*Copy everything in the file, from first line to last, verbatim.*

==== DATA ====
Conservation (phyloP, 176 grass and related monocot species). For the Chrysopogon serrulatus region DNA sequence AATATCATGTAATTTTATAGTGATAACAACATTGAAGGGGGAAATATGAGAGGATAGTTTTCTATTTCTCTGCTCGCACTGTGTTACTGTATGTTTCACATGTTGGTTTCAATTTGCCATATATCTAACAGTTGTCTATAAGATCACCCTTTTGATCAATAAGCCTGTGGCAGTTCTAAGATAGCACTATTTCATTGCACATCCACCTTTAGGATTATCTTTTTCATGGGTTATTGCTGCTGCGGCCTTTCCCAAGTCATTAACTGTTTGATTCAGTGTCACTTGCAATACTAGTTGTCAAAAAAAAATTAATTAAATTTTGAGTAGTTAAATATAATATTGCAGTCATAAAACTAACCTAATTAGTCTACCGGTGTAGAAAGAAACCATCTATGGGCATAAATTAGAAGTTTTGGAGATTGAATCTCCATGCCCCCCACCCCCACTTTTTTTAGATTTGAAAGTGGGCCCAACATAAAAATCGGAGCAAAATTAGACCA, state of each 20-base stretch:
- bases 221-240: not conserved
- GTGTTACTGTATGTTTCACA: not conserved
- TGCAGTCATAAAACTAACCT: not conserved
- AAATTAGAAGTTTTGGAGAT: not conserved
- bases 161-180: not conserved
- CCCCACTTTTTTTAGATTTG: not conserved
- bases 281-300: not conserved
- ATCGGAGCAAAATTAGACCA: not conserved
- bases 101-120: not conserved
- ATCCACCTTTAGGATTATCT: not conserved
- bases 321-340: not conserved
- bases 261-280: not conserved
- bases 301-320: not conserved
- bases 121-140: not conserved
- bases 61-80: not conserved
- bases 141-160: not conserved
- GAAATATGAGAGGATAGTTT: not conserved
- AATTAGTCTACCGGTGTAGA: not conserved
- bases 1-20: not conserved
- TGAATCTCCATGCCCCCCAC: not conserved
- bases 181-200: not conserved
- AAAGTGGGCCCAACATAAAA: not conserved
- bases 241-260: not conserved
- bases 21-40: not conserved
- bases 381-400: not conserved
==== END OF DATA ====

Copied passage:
Conservation (phyloP, 176 grass and related monocot species). For the Chrysopogon serrulatus region DNA sequence AATATCATGTAATTTTATAGTGATAACAACATTGAAGGGGGAAATATGAGAGGATAGTTTTCTATTTCTCTGCTCGCACTGTGTTACTGTATGTTTCACATGTTGGTTTCAATTTGCCATATATCTAACAGTTGTCTATAAGATCACCCTTTTGATCAATAAGCCTGTGGCAGTTCTAAGATAGCACTATTTCATTGCACATCCACCTTTAGGATTATCTTTTTCATGGGTTATTGCTGCTGCGGCCTTTCCCAAGTCATTAACTGTTTGATTCAGTGTCACTTGCAATACTAGTTGTCAAAAAAAAATTAATTAAATTTTGAGTAGTTAAATATAATATTGCAGTCATAAAACTAACCTAATTAGTCTACCGGTGTAGAAAGAAACCATCTATGGGCATAAATTAGAAGTTTTGGAGATTGAATCTCCATGCCCCCCACCCCCACTTTTTTTAGATTTGAAAGTGGGCCCAACATAAAAATCGGAGCAAAATTAGACCA, state of each 20-base stretch:
- bases 221-240: not conserved
- GTGTTACTGTATGTTTCACA: not conserved
- TGCAGTCATAAAACTAACCT: not conserved
- AAATTAGAAGTTTTGGAGAT: not conserved
- bases 161-180: not conserved
- CCCCACTTTTTTTAGATTTG: not conserved
- bases 281-300: not conserved
- ATCGGAGCAAAATTAGACCA: not conserved
- bases 101-120: not conserved
- ATCCACCTTTAGGATTATCT: not conserved
- bases 321-340: not conserved
- bases 261-280: not conserved
- bases 301-320: not conserved
- bases 121-140: not conserved
- bases 61-80: not conserved
- bases 141-160: not conserved
- GAAATATGAGAGGATAGTTT: not conserved
- AATTAGTCTACCGGTGTAGA: not conserved
- bases 1-20: not conserved
- TGAATCTCCATGCCCCCCAC: not conserved
- bases 181-200: not conserved
- AAAGTGGGCCCAACATAAAA: not conserved
- bases 241-260: not conserved
- bases 21-40: not conserved
- bases 381-400: not conserved